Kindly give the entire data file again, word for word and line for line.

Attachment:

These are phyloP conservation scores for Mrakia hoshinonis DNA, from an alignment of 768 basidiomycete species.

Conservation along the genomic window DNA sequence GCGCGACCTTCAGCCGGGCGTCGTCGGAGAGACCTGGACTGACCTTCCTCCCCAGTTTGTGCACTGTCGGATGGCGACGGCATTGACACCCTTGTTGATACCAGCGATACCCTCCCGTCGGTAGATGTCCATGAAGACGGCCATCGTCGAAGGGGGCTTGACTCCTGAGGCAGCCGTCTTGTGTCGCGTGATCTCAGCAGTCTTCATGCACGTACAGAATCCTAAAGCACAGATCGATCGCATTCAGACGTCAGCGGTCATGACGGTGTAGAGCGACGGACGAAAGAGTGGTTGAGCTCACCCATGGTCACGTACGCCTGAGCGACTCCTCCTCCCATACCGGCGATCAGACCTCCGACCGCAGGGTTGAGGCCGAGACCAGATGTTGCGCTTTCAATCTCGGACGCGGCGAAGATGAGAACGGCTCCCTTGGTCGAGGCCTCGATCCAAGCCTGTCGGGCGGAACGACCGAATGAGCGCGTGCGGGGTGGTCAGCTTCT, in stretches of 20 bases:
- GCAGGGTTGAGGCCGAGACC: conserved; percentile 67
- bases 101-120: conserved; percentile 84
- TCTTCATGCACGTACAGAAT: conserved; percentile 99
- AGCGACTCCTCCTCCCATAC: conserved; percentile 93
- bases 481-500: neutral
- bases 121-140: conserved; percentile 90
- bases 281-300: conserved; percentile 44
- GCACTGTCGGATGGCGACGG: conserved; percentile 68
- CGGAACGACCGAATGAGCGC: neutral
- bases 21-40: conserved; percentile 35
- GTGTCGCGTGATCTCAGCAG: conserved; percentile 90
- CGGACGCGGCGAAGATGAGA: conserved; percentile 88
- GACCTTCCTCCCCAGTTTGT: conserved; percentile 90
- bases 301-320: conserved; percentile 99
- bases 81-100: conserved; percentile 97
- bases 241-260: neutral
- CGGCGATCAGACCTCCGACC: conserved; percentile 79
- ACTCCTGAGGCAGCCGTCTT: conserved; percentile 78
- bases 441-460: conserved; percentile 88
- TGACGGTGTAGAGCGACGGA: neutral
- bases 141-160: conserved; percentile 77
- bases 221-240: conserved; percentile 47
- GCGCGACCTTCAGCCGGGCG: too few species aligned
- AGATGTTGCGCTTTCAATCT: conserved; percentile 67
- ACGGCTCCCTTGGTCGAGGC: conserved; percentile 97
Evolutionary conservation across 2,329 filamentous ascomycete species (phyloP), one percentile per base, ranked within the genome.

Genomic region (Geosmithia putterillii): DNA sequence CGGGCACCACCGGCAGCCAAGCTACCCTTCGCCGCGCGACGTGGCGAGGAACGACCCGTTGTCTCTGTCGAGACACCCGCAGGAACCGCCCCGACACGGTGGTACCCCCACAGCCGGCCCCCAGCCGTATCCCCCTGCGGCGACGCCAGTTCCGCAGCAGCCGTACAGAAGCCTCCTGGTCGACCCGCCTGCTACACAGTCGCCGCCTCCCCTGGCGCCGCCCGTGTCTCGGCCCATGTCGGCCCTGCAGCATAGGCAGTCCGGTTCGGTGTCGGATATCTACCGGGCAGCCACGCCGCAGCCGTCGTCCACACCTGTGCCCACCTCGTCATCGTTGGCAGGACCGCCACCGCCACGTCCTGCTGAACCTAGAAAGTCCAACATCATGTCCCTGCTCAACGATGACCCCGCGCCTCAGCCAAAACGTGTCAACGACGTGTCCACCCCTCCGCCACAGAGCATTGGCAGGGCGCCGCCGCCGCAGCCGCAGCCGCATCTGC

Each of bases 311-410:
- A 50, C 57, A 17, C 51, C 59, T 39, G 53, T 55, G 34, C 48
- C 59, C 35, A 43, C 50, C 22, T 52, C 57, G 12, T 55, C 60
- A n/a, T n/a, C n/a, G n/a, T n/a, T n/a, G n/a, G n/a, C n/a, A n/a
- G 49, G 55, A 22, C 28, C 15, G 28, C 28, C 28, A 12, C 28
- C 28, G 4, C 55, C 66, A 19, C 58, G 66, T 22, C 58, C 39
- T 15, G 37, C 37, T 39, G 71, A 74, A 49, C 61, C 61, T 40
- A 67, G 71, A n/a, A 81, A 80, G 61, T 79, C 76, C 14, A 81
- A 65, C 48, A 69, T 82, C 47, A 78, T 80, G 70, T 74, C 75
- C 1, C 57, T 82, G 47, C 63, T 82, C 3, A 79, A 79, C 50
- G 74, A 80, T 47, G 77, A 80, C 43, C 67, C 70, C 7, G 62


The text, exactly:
These are phyloP conservation scores for Mrakia hoshinonis DNA, from an alignment of 768 basidiomycete species.

Conservation along the genomic window DNA sequence GCGCGACCTTCAGCCGGGCGTCGTCGGAGAGACCTGGACTGACCTTCCTCCCCAGTTTGTGCACTGTCGGATGGCGACGGCATTGACACCCTTGTTGATACCAGCGATACCCTCCCGTCGGTAGATGTCCATGAAGACGGCCATCGTCGAAGGGGGCTTGACTCCTGAGGCAGCCGTCTTGTGTCGCGTGATCTCAGCAGTCTTCATGCACGTACAGAATCCTAAAGCACAGATCGATCGCATTCAGACGTCAGCGGTCATGACGGTGTAGAGCGACGGACGAAAGAGTGGTTGAGCTCACCCATGGTCACGTACGCCTGAGCGACTCCTCCTCCCATACCGGCGATCAGACCTCCGACCGCAGGGTTGAGGCCGAGACCAGATGTTGCGCTTTCAATCTCGGACGCGGCGAAGATGAGAACGGCTCCCTTGGTCGAGGCCTCGATCCAAGCCTGTCGGGCGGAACGACCGAATGAGCGCGTGCGGGGTGGTCAGCTTCT, in stretches of 20 bases:
- GCAGGGTTGAGGCCGAGACC: conserved; percentile 67
- bases 101-120: conserved; percentile 84
- TCTTCATGCACGTACAGAAT: conserved; percentile 99
- AGCGACTCCTCCTCCCATAC: conserved; percentile 93
- bases 481-500: neutral
- bases 121-140: conserved; percentile 90
- bases 281-300: conserved; percentile 44
- GCACTGTCGGATGGCGACGG: conserved; percentile 68
- CGGAACGACCGAATGAGCGC: neutral
- bases 21-40: conserved; percentile 35
- GTGTCGCGTGATCTCAGCAG: conserved; percentile 90
- CGGACGCGGCGAAGATGAGA: conserved; percentile 88
- GACCTTCCTCCCCAGTTTGT: conserved; percentile 90
- bases 301-320: conserved; percentile 99
- bases 81-100: conserved; percentile 97
- bases 241-260: neutral
- CGGCGATCAGACCTCCGACC: conserved; percentile 79
- ACTCCTGAGGCAGCCGTCTT: conserved; percentile 78
- bases 441-460: conserved; percentile 88
- TGACGGTGTAGAGCGACGGA: neutral
- bases 141-160: conserved; percentile 77
- bases 221-240: conserved; percentile 47
- GCGCGACCTTCAGCCGGGCG: too few species aligned
- AGATGTTGCGCTTTCAATCT: conserved; percentile 67
- ACGGCTCCCTTGGTCGAGGC: conserved; percentile 97
Evolutionary conservation across 2,329 filamentous ascomycete species (phyloP), one percentile per base, ranked within the genome.

Genomic region (Geosmithia putterillii): DNA sequence CGGGCACCACCGGCAGCCAAGCTACCCTTCGCCGCGCGACGTGGCGAGGAACGACCCGTTGTCTCTGTCGAGACACCCGCAGGAACCGCCCCGACACGGTGGTACCCCCACAGCCGGCCCCCAGCCGTATCCCCCTGCGGCGACGCCAGTTCCGCAGCAGCCGTACAGAAGCCTCCTGGTCGACCCGCCTGCTACACAGTCGCCGCCTCCCCTGGCGCCGCCCGTGTCTCGGCCCATGTCGGCCCTGCAGCATAGGCAGTCCGGTTCGGTGTCGGATATCTACCGGGCAGCCACGCCGCAGCCGTCGTCCACACCTGTGCCCACCTCGTCATCGTTGGCAGGACCGCCACCGCCACGTCCTGCTGAACCTAGAAAGTCCAACATCATGTCCCTGCTCAACGATGACCCCGCGCCTCAGCCAAAACGTGTCAACGACGTGTCCACCCCTCCGCCACAGAGCATTGGCAGGGCGCCGCCGCCGCAGCCGCAGCCGCATCTGC

Each of bases 311-410:
- A 50, C 57, A 17, C 51, C 59, T 39, G 53, T 55, G 34, C 48
- C 59, C 35, A 43, C 50, C 22, T 52, C 57, G 12, T 55, C 60
- A n/a, T n/a, C n/a, G n/a, T n/a, T n/a, G n/a, G n/a, C n/a, A n/a
- G 49, G 55, A 22, C 28, C 15, G 28, C 28, C 28, A 12, C 28
- C 28, G 4, C 55, C 66, A 19, C 58, G 66, T 22, C 58, C 39
- T 15, G 37, C 37, T 39, G 71, A 74, A 49, C 61, C 61, T 40
- A 67, G 71, A n/a, A 81, A 80, G 61, T 79, C 76, C 14, A 81
- A 65, C 48, A 69, T 82, C 47, A 78, T 80, G 70, T 74, C 75
- C 1, C 57, T 82, G 47, C 63, T 82, C 3, A 79, A 79, C 50
- G 74, A 80, T 47, G 77, A 80, C 43, C 67, C 70, C 7, G 62